Posted on: February 26, 2010
I’ve already discussed the difficult steps of a hip revision surgery, but I want to stress what a burden revision surgery can be for patients. Hip prostheses are meant to last approximately 15 to 25 years after the first surgery. This invasive hip surgery is performed on everyone from the elderly who are experiencing weakening bones, to middle aged people with osteoporosis, a bone deterioration disease that cause fragile bone tissue bones, increasing the risk of fracture, particularly of the hip.
DePuy’s ASR XL Acetabular System hip implant was introduced in 2005 and installed in approximately 93,000 people worldwide, with the assurance of lasting up to 25 years. An FDA recall in July, however, sent shockwaves among hip replacement patients, learning that 12-13% of ASR recipients experienced failure within the first five years.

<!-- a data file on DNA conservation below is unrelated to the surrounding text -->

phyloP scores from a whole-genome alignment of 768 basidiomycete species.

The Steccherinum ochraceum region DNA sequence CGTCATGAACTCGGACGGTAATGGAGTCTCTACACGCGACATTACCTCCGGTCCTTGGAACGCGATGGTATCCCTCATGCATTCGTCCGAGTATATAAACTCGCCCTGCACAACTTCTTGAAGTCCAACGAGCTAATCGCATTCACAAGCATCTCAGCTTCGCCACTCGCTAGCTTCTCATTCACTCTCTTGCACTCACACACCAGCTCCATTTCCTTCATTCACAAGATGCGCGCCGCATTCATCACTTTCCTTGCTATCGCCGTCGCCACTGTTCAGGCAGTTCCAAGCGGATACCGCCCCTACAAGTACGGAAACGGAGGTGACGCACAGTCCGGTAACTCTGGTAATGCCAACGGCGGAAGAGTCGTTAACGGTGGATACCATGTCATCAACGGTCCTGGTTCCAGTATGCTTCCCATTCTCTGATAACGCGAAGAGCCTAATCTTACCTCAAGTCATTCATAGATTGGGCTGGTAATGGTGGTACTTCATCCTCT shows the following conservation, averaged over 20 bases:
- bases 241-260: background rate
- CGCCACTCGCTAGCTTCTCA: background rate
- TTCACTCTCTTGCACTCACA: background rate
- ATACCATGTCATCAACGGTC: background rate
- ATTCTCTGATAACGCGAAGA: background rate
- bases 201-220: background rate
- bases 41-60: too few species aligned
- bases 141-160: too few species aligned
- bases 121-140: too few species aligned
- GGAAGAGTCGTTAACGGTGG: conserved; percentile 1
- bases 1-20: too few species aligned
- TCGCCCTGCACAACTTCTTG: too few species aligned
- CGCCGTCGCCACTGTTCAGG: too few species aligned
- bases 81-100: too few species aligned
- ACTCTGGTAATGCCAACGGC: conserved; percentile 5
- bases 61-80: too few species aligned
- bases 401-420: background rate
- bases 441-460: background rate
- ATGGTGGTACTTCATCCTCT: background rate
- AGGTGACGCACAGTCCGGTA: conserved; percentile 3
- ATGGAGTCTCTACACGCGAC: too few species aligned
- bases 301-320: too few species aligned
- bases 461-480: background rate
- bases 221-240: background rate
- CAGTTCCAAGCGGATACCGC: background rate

DePuy’s hip implant was designed and marketed to young people. It was supposed to be a product that would last for years, reducing the number of revision surgeries that have less success rate and shorter time frames.
A first-time hip replacement patient has the most success with their first implant, which lasts on average 15-25 years. A second hip implant only lasts 12 years on average, and a third replacement lasts around 8 years. As a North Charleston personal injury lawyer , I think about the 30 year old who can’t walk again because DePuy promised them this hip would last 25 years and now within 7 years of their first replacement it’s failed.
DePuy is leaving some people stuck in a wheelchair for the rest of their lives, and many facing multiple revision surgeries throughout their lifetime. As the DePuy case gets more complicated, it is important to have a DePuy hip recall attorney on your side.